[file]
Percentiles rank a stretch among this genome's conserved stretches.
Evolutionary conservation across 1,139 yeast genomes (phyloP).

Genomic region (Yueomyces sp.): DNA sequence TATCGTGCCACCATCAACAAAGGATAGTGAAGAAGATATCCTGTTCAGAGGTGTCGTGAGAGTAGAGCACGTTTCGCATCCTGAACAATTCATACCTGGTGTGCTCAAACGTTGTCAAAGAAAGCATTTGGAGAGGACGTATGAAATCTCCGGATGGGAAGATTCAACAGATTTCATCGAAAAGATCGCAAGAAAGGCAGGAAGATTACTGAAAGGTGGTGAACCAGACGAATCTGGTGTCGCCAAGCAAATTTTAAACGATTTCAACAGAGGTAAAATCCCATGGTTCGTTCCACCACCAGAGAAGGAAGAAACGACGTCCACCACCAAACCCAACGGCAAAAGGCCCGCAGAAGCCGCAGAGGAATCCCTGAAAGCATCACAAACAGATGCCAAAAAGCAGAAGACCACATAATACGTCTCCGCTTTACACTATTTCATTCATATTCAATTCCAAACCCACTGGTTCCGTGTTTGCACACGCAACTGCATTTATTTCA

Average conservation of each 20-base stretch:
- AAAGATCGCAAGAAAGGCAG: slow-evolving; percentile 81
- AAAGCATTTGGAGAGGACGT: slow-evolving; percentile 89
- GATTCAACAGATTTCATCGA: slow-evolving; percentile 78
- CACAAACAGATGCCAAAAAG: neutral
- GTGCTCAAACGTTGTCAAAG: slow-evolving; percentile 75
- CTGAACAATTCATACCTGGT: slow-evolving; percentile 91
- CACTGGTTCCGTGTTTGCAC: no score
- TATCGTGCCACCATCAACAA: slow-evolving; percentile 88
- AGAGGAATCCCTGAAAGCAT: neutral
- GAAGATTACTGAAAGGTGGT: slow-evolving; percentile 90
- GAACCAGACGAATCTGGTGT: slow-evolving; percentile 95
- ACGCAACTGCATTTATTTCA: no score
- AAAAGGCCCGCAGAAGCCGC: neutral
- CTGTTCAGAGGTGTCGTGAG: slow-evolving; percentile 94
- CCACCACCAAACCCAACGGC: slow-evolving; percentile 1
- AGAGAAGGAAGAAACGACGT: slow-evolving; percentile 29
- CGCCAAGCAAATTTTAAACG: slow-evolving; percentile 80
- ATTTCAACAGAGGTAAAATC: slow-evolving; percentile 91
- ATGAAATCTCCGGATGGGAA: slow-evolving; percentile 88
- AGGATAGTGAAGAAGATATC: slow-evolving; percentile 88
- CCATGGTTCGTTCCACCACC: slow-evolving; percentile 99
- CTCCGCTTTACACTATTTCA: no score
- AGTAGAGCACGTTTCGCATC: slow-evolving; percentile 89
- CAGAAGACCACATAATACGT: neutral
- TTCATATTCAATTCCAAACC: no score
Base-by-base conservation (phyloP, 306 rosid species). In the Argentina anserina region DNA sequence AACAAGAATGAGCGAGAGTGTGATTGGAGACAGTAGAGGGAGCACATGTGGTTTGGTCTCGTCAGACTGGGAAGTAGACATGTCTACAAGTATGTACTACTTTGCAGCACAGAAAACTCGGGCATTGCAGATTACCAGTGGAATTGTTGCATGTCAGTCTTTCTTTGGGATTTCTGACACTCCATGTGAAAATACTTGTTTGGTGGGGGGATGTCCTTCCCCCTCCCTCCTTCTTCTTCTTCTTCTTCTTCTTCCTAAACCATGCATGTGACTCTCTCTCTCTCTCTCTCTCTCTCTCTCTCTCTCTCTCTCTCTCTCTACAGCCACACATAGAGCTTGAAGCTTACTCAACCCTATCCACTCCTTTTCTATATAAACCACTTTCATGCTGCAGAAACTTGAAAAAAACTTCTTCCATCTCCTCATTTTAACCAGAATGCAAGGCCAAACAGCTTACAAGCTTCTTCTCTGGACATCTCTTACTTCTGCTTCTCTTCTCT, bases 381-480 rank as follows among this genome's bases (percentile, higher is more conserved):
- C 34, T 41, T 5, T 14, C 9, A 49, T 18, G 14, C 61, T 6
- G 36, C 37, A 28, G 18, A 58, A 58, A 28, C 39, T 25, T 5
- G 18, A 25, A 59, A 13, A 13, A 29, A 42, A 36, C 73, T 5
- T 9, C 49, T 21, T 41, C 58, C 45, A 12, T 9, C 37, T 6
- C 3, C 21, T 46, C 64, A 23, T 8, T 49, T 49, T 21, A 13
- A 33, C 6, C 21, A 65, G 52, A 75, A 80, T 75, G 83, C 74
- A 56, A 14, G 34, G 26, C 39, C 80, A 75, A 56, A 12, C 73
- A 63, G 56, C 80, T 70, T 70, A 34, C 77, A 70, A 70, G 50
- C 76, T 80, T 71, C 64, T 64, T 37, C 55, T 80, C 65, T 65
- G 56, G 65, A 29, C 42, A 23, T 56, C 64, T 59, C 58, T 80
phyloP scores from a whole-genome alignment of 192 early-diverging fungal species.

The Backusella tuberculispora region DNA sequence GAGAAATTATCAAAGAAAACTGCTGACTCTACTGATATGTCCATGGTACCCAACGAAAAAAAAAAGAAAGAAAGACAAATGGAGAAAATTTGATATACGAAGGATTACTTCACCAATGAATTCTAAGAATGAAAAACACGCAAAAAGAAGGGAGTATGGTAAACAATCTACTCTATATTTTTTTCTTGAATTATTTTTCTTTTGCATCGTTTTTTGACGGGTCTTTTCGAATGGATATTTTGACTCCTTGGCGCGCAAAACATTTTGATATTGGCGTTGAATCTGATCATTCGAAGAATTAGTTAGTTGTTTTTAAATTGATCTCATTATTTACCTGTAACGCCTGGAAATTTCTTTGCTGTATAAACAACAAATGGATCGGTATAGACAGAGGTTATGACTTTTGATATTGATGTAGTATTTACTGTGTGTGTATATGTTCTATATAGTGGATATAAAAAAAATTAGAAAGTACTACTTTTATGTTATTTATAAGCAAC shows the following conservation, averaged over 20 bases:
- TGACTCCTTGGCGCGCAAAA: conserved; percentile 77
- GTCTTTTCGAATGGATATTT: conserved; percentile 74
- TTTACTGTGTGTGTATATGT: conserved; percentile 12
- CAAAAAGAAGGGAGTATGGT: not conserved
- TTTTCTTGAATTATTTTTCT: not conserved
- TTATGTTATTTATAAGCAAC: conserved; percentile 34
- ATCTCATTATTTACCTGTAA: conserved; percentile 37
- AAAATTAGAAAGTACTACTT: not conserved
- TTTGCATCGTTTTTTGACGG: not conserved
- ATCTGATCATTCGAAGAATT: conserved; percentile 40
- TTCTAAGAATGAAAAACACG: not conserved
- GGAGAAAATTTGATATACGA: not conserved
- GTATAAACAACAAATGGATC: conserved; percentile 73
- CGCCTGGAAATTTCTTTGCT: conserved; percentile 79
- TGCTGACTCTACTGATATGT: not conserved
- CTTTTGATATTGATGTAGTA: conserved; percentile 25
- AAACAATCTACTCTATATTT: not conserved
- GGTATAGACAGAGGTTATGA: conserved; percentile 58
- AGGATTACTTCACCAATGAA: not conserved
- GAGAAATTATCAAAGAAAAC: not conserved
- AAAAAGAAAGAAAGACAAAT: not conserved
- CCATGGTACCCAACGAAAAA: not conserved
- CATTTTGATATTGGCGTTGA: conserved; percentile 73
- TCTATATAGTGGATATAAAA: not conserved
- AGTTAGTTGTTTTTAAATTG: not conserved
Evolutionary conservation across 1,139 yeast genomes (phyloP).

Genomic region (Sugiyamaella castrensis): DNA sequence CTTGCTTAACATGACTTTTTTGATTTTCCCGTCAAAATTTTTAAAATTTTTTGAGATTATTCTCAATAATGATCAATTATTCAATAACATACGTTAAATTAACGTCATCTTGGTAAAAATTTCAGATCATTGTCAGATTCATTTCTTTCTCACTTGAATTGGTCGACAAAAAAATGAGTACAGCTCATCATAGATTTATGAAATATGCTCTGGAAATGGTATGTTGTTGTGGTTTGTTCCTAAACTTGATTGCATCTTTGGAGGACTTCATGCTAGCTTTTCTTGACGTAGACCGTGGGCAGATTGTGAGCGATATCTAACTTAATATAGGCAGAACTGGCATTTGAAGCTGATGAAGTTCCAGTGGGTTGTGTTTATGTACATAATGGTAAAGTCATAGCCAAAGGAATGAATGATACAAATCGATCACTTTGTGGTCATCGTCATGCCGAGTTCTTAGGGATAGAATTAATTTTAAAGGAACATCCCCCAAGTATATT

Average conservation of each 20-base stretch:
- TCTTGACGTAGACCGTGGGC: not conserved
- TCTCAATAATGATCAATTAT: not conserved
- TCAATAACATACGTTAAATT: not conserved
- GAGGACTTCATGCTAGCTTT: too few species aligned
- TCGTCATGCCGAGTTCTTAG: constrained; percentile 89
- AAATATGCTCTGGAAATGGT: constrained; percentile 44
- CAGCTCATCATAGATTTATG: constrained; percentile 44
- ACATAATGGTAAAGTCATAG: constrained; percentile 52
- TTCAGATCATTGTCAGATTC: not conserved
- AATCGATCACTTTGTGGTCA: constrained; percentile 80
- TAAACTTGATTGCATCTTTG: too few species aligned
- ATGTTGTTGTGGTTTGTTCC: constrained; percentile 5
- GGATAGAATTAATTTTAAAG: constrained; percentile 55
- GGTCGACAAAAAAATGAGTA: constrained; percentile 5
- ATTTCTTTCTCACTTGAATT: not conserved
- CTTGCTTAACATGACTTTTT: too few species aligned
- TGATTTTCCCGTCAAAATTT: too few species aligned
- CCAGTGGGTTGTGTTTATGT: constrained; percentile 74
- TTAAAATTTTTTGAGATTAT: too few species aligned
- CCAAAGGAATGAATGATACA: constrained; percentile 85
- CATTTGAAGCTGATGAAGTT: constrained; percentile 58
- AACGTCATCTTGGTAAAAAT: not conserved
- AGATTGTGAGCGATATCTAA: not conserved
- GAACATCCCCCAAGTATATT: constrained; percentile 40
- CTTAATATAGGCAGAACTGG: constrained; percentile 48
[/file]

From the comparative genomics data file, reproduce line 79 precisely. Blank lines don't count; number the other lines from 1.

- TTCAGATCATTGTCAGATTC: not conserved